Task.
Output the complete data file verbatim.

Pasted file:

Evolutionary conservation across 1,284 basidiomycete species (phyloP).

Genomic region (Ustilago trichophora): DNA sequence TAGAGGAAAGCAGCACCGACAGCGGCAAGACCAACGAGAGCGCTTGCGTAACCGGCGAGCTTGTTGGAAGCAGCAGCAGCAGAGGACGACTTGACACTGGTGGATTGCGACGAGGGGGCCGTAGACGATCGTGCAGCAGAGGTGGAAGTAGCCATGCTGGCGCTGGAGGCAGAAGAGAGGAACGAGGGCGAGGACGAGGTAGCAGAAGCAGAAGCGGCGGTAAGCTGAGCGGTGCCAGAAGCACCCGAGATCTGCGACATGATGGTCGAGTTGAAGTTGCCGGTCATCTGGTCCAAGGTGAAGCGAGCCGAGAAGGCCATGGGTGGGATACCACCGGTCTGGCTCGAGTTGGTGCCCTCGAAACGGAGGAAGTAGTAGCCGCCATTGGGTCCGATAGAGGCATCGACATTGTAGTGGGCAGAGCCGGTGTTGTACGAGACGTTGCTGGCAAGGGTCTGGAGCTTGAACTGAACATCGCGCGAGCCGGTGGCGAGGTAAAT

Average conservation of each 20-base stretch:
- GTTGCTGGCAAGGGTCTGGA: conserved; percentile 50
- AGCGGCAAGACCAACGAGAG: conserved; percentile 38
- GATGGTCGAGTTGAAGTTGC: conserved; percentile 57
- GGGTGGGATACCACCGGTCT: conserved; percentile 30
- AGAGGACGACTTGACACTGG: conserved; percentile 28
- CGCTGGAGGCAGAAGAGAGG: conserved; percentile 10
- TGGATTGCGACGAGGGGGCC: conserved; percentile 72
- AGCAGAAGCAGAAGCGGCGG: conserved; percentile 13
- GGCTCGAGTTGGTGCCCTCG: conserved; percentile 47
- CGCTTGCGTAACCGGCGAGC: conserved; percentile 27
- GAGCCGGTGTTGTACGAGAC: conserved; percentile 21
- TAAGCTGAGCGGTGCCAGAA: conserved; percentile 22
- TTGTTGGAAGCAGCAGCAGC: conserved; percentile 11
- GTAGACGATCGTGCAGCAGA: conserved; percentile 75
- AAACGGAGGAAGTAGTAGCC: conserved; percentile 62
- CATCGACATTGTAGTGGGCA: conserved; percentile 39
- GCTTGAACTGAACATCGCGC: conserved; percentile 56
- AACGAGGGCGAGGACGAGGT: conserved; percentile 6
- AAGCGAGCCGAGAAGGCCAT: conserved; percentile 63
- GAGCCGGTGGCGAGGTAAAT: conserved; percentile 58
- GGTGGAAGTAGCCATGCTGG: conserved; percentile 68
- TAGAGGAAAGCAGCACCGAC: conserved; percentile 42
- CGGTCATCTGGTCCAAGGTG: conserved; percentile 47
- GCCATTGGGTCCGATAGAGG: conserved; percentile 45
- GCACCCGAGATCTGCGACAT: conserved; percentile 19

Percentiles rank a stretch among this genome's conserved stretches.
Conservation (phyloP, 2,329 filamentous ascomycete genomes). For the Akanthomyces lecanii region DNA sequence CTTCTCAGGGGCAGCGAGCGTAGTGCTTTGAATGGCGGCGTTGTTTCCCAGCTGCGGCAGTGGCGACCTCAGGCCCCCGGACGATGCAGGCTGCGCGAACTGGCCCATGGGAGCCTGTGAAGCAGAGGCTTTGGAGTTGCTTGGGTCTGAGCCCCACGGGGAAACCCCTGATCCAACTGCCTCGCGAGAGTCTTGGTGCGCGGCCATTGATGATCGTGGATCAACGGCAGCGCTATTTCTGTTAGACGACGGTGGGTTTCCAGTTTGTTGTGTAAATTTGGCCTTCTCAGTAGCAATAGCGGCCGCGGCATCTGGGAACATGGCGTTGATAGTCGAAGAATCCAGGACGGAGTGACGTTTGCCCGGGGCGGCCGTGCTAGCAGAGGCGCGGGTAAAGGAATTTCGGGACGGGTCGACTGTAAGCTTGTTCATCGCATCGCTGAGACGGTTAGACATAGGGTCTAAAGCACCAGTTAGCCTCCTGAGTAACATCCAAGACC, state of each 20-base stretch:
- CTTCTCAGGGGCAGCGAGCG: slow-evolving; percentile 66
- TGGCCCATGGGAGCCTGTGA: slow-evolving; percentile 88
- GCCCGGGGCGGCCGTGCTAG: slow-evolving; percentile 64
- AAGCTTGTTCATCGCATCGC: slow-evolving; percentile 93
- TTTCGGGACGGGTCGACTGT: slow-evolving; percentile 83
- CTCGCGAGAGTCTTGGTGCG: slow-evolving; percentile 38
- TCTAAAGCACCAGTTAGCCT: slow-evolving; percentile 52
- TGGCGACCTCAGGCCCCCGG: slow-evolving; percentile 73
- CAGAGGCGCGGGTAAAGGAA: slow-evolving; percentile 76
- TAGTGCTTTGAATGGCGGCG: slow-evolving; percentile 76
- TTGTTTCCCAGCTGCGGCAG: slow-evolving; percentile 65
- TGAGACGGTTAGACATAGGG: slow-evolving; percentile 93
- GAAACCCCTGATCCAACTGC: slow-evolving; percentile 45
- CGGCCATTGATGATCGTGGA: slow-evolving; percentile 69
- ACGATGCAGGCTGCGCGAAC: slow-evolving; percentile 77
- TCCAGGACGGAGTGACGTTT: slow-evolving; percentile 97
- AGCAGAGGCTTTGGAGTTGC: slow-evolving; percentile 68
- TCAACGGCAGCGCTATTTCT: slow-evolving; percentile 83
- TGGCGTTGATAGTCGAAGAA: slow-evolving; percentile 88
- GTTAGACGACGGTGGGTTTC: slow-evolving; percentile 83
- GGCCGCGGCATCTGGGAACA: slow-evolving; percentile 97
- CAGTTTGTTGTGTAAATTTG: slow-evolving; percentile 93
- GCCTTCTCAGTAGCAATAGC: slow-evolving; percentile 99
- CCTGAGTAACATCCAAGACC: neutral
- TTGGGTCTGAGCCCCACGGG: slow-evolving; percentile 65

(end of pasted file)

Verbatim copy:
Evolutionary conservation across 1,284 basidiomycete species (phyloP).

Genomic region (Ustilago trichophora): DNA sequence TAGAGGAAAGCAGCACCGACAGCGGCAAGACCAACGAGAGCGCTTGCGTAACCGGCGAGCTTGTTGGAAGCAGCAGCAGCAGAGGACGACTTGACACTGGTGGATTGCGACGAGGGGGCCGTAGACGATCGTGCAGCAGAGGTGGAAGTAGCCATGCTGGCGCTGGAGGCAGAAGAGAGGAACGAGGGCGAGGACGAGGTAGCAGAAGCAGAAGCGGCGGTAAGCTGAGCGGTGCCAGAAGCACCCGAGATCTGCGACATGATGGTCGAGTTGAAGTTGCCGGTCATCTGGTCCAAGGTGAAGCGAGCCGAGAAGGCCATGGGTGGGATACCACCGGTCTGGCTCGAGTTGGTGCCCTCGAAACGGAGGAAGTAGTAGCCGCCATTGGGTCCGATAGAGGCATCGACATTGTAGTGGGCAGAGCCGGTGTTGTACGAGACGTTGCTGGCAAGGGTCTGGAGCTTGAACTGAACATCGCGCGAGCCGGTGGCGAGGTAAAT

Average conservation of each 20-base stretch:
- GTTGCTGGCAAGGGTCTGGA: conserved; percentile 50
- AGCGGCAAGACCAACGAGAG: conserved; percentile 38
- GATGGTCGAGTTGAAGTTGC: conserved; percentile 57
- GGGTGGGATACCACCGGTCT: conserved; percentile 30
- AGAGGACGACTTGACACTGG: conserved; percentile 28
- CGCTGGAGGCAGAAGAGAGG: conserved; percentile 10
- TGGATTGCGACGAGGGGGCC: conserved; percentile 72
- AGCAGAAGCAGAAGCGGCGG: conserved; percentile 13
- GGCTCGAGTTGGTGCCCTCG: conserved; percentile 47
- CGCTTGCGTAACCGGCGAGC: conserved; percentile 27
- GAGCCGGTGTTGTACGAGAC: conserved; percentile 21
- TAAGCTGAGCGGTGCCAGAA: conserved; percentile 22
- TTGTTGGAAGCAGCAGCAGC: conserved; percentile 11
- GTAGACGATCGTGCAGCAGA: conserved; percentile 75
- AAACGGAGGAAGTAGTAGCC: conserved; percentile 62
- CATCGACATTGTAGTGGGCA: conserved; percentile 39
- GCTTGAACTGAACATCGCGC: conserved; percentile 56
- AACGAGGGCGAGGACGAGGT: conserved; percentile 6
- AAGCGAGCCGAGAAGGCCAT: conserved; percentile 63
- GAGCCGGTGGCGAGGTAAAT: conserved; percentile 58
- GGTGGAAGTAGCCATGCTGG: conserved; percentile 68
- TAGAGGAAAGCAGCACCGAC: conserved; percentile 42
- CGGTCATCTGGTCCAAGGTG: conserved; percentile 47
- GCCATTGGGTCCGATAGAGG: conserved; percentile 45
- GCACCCGAGATCTGCGACAT: conserved; percentile 19

Percentiles rank a stretch among this genome's conserved stretches.
Conservation (phyloP, 2,329 filamentous ascomycete genomes). For the Akanthomyces lecanii region DNA sequence CTTCTCAGGGGCAGCGAGCGTAGTGCTTTGAATGGCGGCGTTGTTTCCCAGCTGCGGCAGTGGCGACCTCAGGCCCCCGGACGATGCAGGCTGCGCGAACTGGCCCATGGGAGCCTGTGAAGCAGAGGCTTTGGAGTTGCTTGGGTCTGAGCCCCACGGGGAAACCCCTGATCCAACTGCCTCGCGAGAGTCTTGGTGCGCGGCCATTGATGATCGTGGATCAACGGCAGCGCTATTTCTGTTAGACGACGGTGGGTTTCCAGTTTGTTGTGTAAATTTGGCCTTCTCAGTAGCAATAGCGGCCGCGGCATCTGGGAACATGGCGTTGATAGTCGAAGAATCCAGGACGGAGTGACGTTTGCCCGGGGCGGCCGTGCTAGCAGAGGCGCGGGTAAAGGAATTTCGGGACGGGTCGACTGTAAGCTTGTTCATCGCATCGCTGAGACGGTTAGACATAGGGTCTAAAGCACCAGTTAGCCTCCTGAGTAACATCCAAGACC, state of each 20-base stretch:
- CTTCTCAGGGGCAGCGAGCG: slow-evolving; percentile 66
- TGGCCCATGGGAGCCTGTGA: slow-evolving; percentile 88
- GCCCGGGGCGGCCGTGCTAG: slow-evolving; percentile 64
- AAGCTTGTTCATCGCATCGC: slow-evolving; percentile 93
- TTTCGGGACGGGTCGACTGT: slow-evolving; percentile 83
- CTCGCGAGAGTCTTGGTGCG: slow-evolving; percentile 38
- TCTAAAGCACCAGTTAGCCT: slow-evolving; percentile 52
- TGGCGACCTCAGGCCCCCGG: slow-evolving; percentile 73
- CAGAGGCGCGGGTAAAGGAA: slow-evolving; percentile 76
- TAGTGCTTTGAATGGCGGCG: slow-evolving; percentile 76
- TTGTTTCCCAGCTGCGGCAG: slow-evolving; percentile 65
- TGAGACGGTTAGACATAGGG: slow-evolving; percentile 93
- GAAACCCCTGATCCAACTGC: slow-evolving; percentile 45
- CGGCCATTGATGATCGTGGA: slow-evolving; percentile 69
- ACGATGCAGGCTGCGCGAAC: slow-evolving; percentile 77
- TCCAGGACGGAGTGACGTTT: slow-evolving; percentile 97
- AGCAGAGGCTTTGGAGTTGC: slow-evolving; percentile 68
- TCAACGGCAGCGCTATTTCT: slow-evolving; percentile 83
- TGGCGTTGATAGTCGAAGAA: slow-evolving; percentile 88
- GTTAGACGACGGTGGGTTTC: slow-evolving; percentile 83
- GGCCGCGGCATCTGGGAACA: slow-evolving; percentile 97
- CAGTTTGTTGTGTAAATTTG: slow-evolving; percentile 93
- GCCTTCTCAGTAGCAATAGC: slow-evolving; percentile 99
- CCTGAGTAACATCCAAGACC: neutral
- TTGGGTCTGAGCCCCACGGG: slow-evolving; percentile 65